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What is the innovative part of bitcoin technology? It isn’t the electronic currency itself. That’s just another form of digital money. What makes bitcoin clever is the blockchain, which is the unique algorithm that makes it possible to manage payments with no one in the middle, acting as a central arbiter.
Bitcoin itself may last, or it may not. But in the future, it will probably be eclipsed by a whole set of different applications also using blockchain technology.
These will probably do far more than sending money around. Some think that they could even be the basis for a whole new paradigm in computing.
Sometimes called ‘cryptocurrency 2.0’ applications, these new services take the underlying characteristics of bitcoin and apply them to new things. They offer similar kinds of services that other applications have provided in the past, but they do away with the need for a central party, controlling everything. That has significant ramifications for any application where it’s dangerous or difficult to trust one particular entity to keep track of everything.
What kind of application might that be? One example is an online storage service. When you store your data with Dropbox or someone similar, how do you know that they are looking after it properly? They might suffer a cyberattack, for example. Or a government may subpoena your files, and then prevent them from telling you about it.
In a cryptocurrency 2.0 application, your storage could be spread around a peer to peer network, with each person running software that connects them to the network. It is the way that bitcoin functions, but instead of mining bitcoin, the software might encrypt and store a tiny part of your file. That would make it difficult for any one entity to steal your files because they wouldn’t be one single place to go and get them.
The software running the network would be able to reconstruct your files, but it would need your specific credentials to do it.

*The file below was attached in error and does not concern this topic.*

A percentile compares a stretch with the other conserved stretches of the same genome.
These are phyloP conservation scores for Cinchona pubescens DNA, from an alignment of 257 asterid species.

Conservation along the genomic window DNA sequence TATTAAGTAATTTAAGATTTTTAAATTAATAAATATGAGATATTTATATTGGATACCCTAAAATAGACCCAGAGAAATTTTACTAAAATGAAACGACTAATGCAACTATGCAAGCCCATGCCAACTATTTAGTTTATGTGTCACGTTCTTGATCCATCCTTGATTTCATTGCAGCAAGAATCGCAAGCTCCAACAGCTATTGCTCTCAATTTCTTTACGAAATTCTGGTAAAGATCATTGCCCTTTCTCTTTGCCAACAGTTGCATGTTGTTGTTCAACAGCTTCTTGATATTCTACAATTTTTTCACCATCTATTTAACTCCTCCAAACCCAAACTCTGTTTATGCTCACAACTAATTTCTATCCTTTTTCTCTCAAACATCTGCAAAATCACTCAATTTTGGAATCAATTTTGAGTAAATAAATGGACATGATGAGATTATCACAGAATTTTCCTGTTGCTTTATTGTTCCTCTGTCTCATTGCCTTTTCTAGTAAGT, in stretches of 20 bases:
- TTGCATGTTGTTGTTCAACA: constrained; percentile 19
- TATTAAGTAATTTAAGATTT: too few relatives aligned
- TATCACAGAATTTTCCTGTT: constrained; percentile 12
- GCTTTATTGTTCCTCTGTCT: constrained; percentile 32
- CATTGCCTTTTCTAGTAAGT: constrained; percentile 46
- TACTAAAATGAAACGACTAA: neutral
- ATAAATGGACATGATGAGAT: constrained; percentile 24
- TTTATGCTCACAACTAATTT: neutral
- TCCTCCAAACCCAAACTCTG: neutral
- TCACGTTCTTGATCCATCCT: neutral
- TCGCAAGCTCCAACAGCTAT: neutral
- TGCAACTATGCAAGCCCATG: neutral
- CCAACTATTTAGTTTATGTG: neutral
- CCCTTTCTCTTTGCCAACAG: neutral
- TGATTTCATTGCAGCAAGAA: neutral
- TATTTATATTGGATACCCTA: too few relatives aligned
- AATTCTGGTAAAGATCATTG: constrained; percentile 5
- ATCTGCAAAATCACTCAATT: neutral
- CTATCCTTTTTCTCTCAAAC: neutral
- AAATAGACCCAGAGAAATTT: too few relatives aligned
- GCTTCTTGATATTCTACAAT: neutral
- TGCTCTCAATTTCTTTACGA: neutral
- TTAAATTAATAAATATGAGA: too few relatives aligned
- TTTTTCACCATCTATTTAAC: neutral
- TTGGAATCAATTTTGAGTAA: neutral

Another example could be social networks. Today, whenever you publish your data on a large social network like Facebook, it controls that information and can make arbitrary decisions about how it shares it around.
What about if the social network wasn’t run in one big data center somewhere, but instead was distributed around the large, peer-to-peer network made up of people running social networking software on their computers?
That way, each person could control exactly who they shared their data with, and wouldn’t have to cope with a single, faceless company selling it on to advertisers, for example.
Several cryptocurrency 2.0 companies are already forming, and are preparing services just like these. Many of them use tokens as a form of currency to pay for the use of these services. Instead of mining bitcoin, members of the network ‘earn’ these tokens by providing services to the network.
If you give up part of your hard drive space to store someone else’s files, for example, then you would be ‘paid’ by the network in tokens.
You could then use these tokens to store your files on the network.
Some cryptocurrency exchanges are also beginning to offer services trading these tokens for other kinds of cryptocurrency, such as bitcoin. It means that the tokens will gain a market value, independently of the cryptocurrency 2.0 application that they are designed to serve.
So, you will be able to use your tokens in exchange for the service that the application is providing, or sell them on to make money. Users of cryptocurrency 2.0 apps could end up providing more resource than they use and then selling on the tokens that they collect for a profit.
Cryptocurrency 2.0 is only just emerging as a concept, but if it takes off, it could create new opportunities for services where the users don’t have to trust anyone – and could maybe earn a little money by participating.
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